The recent and tragic death of Whitney Houston has sparked many conversations about her life and accomplishments. One such conversation is whether or not she had a sufficient estate plan given the size of her estate. Often, people with sizable estates use trusts to control when and how their wealth is distributed.

It is assumed that Whitney Houston’s 18-year-old daughter, Bobbi-Kristina, is the main beneficiary of Houston’s estate, and it is also believed that Houston at least had a will. However, a will alone may not be the best estate planning instrument. Under a will, Houston’s 18-year-old daughter would receive Houston’s assets all at once, which may not be the best idea since many 18-year-olds do not have the financial maturity to handle a large inheritance. The use of a trust would likely be a better choice.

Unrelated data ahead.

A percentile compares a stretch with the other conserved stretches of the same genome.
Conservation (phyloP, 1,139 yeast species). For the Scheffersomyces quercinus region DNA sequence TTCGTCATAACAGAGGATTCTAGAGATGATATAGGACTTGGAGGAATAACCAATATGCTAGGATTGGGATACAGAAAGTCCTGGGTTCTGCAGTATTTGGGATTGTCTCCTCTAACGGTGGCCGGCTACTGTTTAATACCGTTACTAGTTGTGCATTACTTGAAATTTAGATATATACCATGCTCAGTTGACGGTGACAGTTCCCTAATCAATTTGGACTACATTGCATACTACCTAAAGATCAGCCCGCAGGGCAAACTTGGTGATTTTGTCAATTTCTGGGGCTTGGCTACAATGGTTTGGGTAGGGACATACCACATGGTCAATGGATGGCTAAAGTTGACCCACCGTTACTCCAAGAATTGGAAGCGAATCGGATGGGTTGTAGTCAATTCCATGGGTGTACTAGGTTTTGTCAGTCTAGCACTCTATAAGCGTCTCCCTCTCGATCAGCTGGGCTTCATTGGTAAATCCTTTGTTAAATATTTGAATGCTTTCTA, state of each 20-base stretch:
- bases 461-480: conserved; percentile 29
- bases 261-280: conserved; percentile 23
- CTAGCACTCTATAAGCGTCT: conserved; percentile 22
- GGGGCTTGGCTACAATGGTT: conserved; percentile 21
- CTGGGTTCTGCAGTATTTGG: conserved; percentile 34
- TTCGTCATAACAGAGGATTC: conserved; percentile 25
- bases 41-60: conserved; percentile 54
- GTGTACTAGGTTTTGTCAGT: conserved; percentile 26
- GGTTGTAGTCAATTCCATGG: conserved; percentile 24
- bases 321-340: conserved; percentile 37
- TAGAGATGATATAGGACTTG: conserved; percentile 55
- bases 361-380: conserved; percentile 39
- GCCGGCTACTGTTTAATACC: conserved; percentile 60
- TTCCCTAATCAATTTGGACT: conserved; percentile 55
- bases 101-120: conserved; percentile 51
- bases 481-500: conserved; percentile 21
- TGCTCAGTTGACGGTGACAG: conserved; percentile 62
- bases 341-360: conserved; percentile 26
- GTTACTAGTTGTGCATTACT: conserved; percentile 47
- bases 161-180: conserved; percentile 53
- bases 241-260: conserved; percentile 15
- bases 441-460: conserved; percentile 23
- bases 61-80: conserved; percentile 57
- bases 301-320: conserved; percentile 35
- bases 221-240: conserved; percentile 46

Frequently, folks with even a modest amount of wealth use trusts to disperse assets. In contrast to wills, trusts control when and how assets are distributed and would likely be a better choice when the beneficiary is a young person without financial experience. In the case of Whitney Houston, her daughter Bobbi-Kristina could receive various amounts as she turns older.

Whitney Houston’s estate planning case is also interesting because she divorced her former husband Bobby Brown in 2007. Often, individuals who go through divorce do not update their estate planning documents, which can have undesired consequences. Unless, Houston wanted Bobby to receive assets, she hopefully updated her estate planning documents and renamed beneficiaries on accounts and policies like life insurance.